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- To: email@example.com
- Subject: backquote
- From: Don Cohen <firstname.lastname@example.org>
- Date: Fri, 11 Nov 88 10:18:20 PST
- Posted-date: Fri, 11 Nov 88 10:18:20 PST
First, I was hoping for a clear statement of what nested backquotes
meant. Here's my current theory - the result of experimentation.
I don't see how to interpret CLtL to mean this (innermost backquote
expanded first??), but at least maybe someone in the know can
either confirm my theory (and provide the mapping from CLtL) or
correct it (and still provide the mapping):
When you evaluate a backquote expression (oh, all right, the
result of reading one evaluates as if ...), you throw away the
backquote (we're always evaluating the "outermost" backquote now!),
find all the "matching" commas (which must all be innermost
commas, although not all innermost commas match this backquote!)
and replace them with the results of evaluating them. Leave all
other backquotes and commas (and everything else) alone! Thus
``(a ,s ,',d ,,f `(,g))
results in evaluation of the underlined expressions, yielding
`(a ,s ,'4 ,7 `(,g))
,@ is just like , except that you throw out an outer pair of parens.
Is that right?
Next some comments on the "solutions". What they have done is to
change the protected-+ macro from what I would have written
originally into something else - my ((x ,x) (y ,y)) has become a
mapcar. In other words, as long as the expansion has to be
evaluated again, we can replace what we really want with something
else which will later evaluate to the same thing. This works, but
starts to sacrifice some of the clarity which was the reason for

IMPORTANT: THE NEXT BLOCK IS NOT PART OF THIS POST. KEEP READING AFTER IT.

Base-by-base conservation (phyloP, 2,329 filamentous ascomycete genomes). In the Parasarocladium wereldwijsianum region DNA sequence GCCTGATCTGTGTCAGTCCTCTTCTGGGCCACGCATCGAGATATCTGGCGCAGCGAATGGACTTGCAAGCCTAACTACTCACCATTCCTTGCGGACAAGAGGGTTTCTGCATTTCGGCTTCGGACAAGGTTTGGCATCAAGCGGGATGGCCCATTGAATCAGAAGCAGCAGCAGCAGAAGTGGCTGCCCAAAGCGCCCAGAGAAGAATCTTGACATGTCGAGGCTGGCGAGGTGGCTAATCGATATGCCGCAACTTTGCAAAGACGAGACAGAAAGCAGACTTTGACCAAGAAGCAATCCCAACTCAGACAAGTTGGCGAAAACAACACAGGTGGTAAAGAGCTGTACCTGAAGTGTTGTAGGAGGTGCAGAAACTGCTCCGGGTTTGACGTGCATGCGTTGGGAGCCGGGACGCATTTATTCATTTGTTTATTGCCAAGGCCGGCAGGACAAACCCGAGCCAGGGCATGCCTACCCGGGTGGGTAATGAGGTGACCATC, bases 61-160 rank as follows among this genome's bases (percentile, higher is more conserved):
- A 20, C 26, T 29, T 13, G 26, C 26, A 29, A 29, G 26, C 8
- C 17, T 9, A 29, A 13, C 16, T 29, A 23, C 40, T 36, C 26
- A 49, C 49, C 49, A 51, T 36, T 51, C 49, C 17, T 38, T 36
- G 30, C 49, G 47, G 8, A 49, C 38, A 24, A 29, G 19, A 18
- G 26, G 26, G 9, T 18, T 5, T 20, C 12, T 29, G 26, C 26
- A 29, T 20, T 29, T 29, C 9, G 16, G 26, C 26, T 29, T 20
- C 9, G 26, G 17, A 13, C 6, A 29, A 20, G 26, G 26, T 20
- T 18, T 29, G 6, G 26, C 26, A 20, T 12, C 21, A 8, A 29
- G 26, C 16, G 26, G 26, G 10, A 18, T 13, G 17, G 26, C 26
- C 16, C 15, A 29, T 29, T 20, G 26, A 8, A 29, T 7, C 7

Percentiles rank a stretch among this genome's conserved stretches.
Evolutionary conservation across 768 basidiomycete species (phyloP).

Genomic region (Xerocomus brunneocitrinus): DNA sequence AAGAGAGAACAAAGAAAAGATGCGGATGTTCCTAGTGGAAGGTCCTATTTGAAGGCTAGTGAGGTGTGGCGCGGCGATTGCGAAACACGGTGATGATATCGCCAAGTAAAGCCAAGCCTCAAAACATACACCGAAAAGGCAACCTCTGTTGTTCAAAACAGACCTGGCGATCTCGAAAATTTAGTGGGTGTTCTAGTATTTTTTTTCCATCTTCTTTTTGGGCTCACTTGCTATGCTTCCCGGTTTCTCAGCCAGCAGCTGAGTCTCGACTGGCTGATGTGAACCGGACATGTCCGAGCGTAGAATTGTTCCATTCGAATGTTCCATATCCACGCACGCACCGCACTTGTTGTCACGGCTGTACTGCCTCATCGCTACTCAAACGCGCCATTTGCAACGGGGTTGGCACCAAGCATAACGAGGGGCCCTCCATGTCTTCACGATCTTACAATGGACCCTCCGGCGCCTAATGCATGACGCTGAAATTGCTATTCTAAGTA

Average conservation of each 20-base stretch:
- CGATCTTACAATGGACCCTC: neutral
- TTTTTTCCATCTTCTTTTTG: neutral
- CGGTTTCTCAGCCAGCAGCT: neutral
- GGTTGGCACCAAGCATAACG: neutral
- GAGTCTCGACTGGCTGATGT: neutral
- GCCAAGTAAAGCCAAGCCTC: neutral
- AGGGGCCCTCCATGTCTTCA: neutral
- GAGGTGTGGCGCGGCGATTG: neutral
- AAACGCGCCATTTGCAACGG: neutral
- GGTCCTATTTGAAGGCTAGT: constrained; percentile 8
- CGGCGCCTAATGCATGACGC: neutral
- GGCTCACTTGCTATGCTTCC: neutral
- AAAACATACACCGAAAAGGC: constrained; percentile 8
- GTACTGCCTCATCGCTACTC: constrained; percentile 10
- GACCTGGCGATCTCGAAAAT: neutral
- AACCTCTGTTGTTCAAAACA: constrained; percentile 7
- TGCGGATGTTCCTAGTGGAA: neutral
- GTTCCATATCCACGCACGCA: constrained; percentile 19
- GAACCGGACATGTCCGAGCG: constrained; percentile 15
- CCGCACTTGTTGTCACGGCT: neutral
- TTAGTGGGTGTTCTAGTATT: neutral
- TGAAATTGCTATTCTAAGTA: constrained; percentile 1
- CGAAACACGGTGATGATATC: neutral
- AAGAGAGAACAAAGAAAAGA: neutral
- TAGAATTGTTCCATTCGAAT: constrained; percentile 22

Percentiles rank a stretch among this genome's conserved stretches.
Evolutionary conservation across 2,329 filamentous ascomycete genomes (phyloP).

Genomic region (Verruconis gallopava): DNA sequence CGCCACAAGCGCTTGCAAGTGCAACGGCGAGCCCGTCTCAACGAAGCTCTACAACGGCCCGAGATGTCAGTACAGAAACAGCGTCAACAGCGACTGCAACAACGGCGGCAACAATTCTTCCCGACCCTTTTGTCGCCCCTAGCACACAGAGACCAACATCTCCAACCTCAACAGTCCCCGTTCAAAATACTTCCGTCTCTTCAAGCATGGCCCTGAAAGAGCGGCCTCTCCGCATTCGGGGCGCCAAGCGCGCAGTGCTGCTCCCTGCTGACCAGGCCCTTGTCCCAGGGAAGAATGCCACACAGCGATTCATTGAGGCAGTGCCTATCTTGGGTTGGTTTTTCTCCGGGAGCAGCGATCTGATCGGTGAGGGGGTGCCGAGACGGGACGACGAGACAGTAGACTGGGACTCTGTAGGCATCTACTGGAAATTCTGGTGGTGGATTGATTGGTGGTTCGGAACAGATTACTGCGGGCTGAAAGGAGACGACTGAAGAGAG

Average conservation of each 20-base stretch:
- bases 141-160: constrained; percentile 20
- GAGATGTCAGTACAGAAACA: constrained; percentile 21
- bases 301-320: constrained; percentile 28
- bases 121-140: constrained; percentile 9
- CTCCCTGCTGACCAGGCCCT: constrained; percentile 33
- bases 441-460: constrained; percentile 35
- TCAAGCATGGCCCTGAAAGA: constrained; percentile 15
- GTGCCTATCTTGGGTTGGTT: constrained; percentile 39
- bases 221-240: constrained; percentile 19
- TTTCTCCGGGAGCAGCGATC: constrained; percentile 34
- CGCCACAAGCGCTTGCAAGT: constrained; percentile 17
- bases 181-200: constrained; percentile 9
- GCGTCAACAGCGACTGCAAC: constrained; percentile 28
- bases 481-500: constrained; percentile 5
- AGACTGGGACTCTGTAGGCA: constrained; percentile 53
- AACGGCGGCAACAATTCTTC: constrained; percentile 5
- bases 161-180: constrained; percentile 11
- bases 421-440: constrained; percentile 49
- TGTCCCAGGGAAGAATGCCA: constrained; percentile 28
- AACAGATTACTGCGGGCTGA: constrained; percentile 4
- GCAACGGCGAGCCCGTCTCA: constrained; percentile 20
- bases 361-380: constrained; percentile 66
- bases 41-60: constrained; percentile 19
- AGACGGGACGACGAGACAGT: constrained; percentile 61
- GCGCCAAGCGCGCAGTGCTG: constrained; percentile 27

backquote in the first place.
I think it would be a lot easier if you COULD "pass a 'free' comma
around", and more generally, if you could directly express when
each expression should be evaluated, i.e., which backquote it
went with. Here's a "labelled backquote" macro that does this.
Reviews are welcome. I describe it as a regular macro, not a
readmacro. I wonder whether that's important. Perhaps backquote
could be extended in this direction.
(LBQ <label> ...) finds all occurrences of |,| (|,@|) which
are followed by <label>, throws out the |,| and label and replaces
the following expression with its value.
(defmacro define-protected (function &rest args)
(LBQ outer defmacro |,| outer (MAKE-PROTECTED-NAME function)
|,| outer (mapcar #'cadr args)
(LBQ inner let |,| outer (BUILD-LET-LIST args)
(and |,@| outer args
|,| outer (BUILD-FUNCTION-CALL function args)))))
where BUILD-LET-LIST produces a list of the form
((x |,| inner x) (y |,| inner y)):
Note that with backquote I couldn't have removed this into another
function - sort of reminds you of lexical scoping, huh?
(defun BUILD-LET-LIST (args)
(mapcar #'(lambda (arg) (list (cadr arg) '|,| 'inner (cadr arg))) args))
(defun BUILD-FUNCTION-CALL (function args)
(cons function (mapcar #'cadr args)))
(macroexpand-1 '(define-protected + (numberp x) (numberp y)))
(LBQ INNER LET
((X |,| INNER X) (Y |,| INNER Y))
(AND (NUMBERP X) (NUMBERP Y) (+ X Y))))
- From: Michael Greenwald <Greenwald@STONY-BROOK.SCRC.Symbolics.COM>